“She’s been smiling since we left the NICU”

Julie Goodpaster thought her 20-week ultrasound would be a breeze. This was her third pregnancy—a girl, they’d found out at her 16-week ultrasound—and she had a preschool graduation to get to. But an hour later, surrounded by a confused ultrasound tech and a worried doctor, Julie started to realize that something wasn’t right.

black and white family pictures in black frames
The Goodpasters’ two older children, Nathan and Shelby, with a newborn Penny Lane.

“The doctor said there was something wrong with her head. She kept saying head, that’s all I remember: something was wrong with her head, and I had to go to the hospital right away.”

Ultrasound image of Penny Lane
One of the ultrasounds that confirmed Penny Lane's diagnosis.

Julie’s daughter was diagnosed with spina bifida: a severe birth defect where the spinal cord is exposed. Julie and her husband Danny didn’t know what their daughter’s prognosis was when they were referred to UK HealthCare’s Maternal-Fetal Medicine team and met Dr. Brandon Miller, a pediatric neurosurgeon.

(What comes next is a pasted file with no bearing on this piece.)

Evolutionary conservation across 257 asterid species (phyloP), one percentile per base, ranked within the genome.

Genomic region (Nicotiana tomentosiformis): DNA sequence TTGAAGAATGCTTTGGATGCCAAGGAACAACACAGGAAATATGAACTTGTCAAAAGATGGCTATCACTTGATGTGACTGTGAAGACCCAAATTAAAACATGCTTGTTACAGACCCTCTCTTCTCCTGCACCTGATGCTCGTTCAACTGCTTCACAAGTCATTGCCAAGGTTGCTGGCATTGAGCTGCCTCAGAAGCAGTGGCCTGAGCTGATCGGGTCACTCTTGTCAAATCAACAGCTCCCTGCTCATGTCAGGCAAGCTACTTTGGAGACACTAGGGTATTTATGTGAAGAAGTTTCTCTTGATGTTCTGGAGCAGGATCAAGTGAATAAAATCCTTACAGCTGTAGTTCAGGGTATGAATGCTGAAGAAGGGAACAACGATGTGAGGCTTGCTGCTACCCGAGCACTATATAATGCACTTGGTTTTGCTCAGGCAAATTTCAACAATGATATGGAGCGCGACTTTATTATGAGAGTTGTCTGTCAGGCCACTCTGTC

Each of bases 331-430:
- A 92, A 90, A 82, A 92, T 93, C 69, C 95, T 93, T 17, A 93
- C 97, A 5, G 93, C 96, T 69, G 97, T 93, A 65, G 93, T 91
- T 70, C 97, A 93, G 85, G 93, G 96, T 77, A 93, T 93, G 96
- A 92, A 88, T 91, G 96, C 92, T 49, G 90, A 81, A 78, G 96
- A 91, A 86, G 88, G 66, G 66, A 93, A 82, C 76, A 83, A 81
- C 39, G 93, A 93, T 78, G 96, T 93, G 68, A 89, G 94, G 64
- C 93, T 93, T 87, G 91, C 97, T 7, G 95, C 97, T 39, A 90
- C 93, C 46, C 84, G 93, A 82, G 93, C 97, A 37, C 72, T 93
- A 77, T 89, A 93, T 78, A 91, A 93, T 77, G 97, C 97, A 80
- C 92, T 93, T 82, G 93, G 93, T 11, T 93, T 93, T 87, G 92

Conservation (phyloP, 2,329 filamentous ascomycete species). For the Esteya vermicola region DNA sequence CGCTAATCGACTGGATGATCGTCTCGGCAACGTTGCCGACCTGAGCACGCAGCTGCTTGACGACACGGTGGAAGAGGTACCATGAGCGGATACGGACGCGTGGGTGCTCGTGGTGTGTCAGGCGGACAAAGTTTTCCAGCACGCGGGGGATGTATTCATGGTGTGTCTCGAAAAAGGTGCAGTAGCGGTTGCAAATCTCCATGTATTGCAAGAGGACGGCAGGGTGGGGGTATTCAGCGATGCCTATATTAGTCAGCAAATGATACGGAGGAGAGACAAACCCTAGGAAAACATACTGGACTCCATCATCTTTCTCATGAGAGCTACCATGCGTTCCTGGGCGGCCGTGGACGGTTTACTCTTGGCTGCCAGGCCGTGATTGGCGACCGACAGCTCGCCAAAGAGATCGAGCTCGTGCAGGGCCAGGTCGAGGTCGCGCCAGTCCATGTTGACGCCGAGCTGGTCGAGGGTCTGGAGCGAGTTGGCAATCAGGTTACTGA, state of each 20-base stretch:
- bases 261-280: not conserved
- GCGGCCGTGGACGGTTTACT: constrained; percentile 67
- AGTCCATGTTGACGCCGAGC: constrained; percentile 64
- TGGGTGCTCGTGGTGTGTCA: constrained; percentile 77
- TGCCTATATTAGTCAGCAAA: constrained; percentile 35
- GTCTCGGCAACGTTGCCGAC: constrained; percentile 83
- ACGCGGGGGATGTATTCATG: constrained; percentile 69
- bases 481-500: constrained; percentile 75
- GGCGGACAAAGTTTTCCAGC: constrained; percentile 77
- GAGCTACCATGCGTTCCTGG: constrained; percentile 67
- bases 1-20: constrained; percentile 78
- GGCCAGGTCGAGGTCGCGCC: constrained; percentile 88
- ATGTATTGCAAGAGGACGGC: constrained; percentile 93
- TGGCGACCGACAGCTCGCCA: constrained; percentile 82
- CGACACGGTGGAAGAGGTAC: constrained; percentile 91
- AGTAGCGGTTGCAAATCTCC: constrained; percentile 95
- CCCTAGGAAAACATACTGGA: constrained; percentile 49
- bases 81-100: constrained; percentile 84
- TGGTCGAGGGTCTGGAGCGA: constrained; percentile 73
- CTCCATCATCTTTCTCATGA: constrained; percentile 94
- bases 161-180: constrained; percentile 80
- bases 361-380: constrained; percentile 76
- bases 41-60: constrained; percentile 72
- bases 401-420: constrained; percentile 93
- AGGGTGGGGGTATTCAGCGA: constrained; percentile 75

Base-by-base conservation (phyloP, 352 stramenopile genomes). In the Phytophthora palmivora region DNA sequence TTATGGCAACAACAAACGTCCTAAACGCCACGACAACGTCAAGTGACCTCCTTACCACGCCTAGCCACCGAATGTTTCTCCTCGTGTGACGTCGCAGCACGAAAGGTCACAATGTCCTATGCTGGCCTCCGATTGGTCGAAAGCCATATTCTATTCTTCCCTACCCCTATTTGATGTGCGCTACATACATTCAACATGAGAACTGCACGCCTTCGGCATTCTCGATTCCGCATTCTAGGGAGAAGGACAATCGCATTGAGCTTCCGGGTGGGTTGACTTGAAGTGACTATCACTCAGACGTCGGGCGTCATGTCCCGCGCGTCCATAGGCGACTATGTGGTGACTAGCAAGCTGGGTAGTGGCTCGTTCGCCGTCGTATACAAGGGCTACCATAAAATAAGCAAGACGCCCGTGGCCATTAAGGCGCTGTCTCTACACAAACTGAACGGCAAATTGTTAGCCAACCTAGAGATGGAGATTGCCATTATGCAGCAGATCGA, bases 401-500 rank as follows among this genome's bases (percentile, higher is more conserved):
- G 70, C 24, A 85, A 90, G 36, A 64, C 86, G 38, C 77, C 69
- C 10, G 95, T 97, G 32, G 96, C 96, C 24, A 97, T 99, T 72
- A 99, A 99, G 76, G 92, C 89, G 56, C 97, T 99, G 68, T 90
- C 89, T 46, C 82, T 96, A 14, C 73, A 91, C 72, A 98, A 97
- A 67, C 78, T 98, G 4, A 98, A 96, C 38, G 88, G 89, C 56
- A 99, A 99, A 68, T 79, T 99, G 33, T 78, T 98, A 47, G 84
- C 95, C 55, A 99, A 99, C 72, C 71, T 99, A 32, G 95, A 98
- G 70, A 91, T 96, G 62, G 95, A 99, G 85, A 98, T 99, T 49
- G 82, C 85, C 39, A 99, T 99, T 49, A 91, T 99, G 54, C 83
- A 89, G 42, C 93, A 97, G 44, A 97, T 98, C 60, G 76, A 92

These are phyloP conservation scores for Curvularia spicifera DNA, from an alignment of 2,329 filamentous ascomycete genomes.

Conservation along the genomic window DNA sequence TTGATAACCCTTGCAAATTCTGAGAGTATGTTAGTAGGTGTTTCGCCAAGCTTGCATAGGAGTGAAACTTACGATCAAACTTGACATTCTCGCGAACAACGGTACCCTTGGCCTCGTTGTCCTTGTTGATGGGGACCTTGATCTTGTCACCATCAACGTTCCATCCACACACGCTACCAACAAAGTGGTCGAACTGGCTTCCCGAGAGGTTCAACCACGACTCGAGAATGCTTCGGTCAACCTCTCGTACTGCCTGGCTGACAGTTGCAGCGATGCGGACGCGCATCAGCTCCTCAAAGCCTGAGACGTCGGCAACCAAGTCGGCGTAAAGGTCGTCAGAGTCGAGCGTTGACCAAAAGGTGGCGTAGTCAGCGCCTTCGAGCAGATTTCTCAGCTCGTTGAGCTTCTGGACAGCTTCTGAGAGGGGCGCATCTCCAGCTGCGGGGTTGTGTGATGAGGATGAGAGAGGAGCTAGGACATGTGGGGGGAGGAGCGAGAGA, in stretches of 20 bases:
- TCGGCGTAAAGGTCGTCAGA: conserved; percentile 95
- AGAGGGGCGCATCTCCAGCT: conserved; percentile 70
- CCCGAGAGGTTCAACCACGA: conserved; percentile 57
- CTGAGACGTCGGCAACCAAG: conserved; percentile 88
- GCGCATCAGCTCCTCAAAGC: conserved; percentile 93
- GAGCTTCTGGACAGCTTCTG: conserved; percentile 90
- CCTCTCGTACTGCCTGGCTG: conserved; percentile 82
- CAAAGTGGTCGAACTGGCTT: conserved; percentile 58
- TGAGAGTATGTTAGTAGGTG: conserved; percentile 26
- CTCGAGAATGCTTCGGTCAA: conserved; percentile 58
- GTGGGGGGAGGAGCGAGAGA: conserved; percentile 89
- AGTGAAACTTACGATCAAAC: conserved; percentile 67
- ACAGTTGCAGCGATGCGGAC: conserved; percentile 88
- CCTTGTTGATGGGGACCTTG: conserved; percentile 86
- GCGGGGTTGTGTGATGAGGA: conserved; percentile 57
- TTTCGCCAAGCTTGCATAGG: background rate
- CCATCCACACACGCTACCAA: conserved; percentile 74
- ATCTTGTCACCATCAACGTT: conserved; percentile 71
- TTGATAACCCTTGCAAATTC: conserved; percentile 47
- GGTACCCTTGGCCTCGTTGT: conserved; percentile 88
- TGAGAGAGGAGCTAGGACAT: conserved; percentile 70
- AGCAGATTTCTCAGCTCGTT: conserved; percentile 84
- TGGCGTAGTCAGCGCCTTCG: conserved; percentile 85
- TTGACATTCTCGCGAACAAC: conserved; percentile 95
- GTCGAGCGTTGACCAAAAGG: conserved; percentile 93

Quilt depicting elephants with name Penny Lane
A quilt in Penny Lane’s nursery, made by her grandmother.

“That’s when it all really turned around for us. Instead of being completely devastated, we found hope,” said Julie. After consulting with the Goodpasters throughout Julie’s pregnancy, Dr. Miller operated on their daughter, Penny Lane, just 12 hours after her birth.

University of Kentucky HealthCare hat and children's toys
The daughter of two UK graduates, Penny Lane will be a Wildcat for life.

“Dr. Miller literally saved her life. Without modern medicine and his expertise, she would not be able to survive. That is an amazing feat, and I can’t even believe that they have figured it out.”

Penny Lane surrounded by smiling family
The Goodpaster family: Danny, Nathan, Penny Lane, Julie and Shelby.

Since her operation, Penny Lane has exceeded all expectations. Instead of three weeks in the NICU, she was out in nine days. Instead of needing to be catheterized for months or years, she no longer needed a catheter after just a month. She’s a healthy, happy, growing baby, adored by everyone who meets her.

Penny Lane sitting in high chair being fed
Despite her scary start, Penny Lane is growing and thriving at home.

“The NICU team was absolutely phenomenal—they found all these little ways to make her feel comfortable. They all just fell in love with her. She is just so happy and full of life, and I think that is a testament of the fact that she’s just happy to be here. And she’s here because so many different people have helped her.”

Penny Lane, smiling and surrounded by family
“She loves everyone. She does not meet a stranger.”

Find out more about how we care for babies like Penny Lane at

UK HealthCare’s Kentucky Children’s Hospital.

Bill Crawford having a conversationDr. Ed Kasarskis posing with his research documents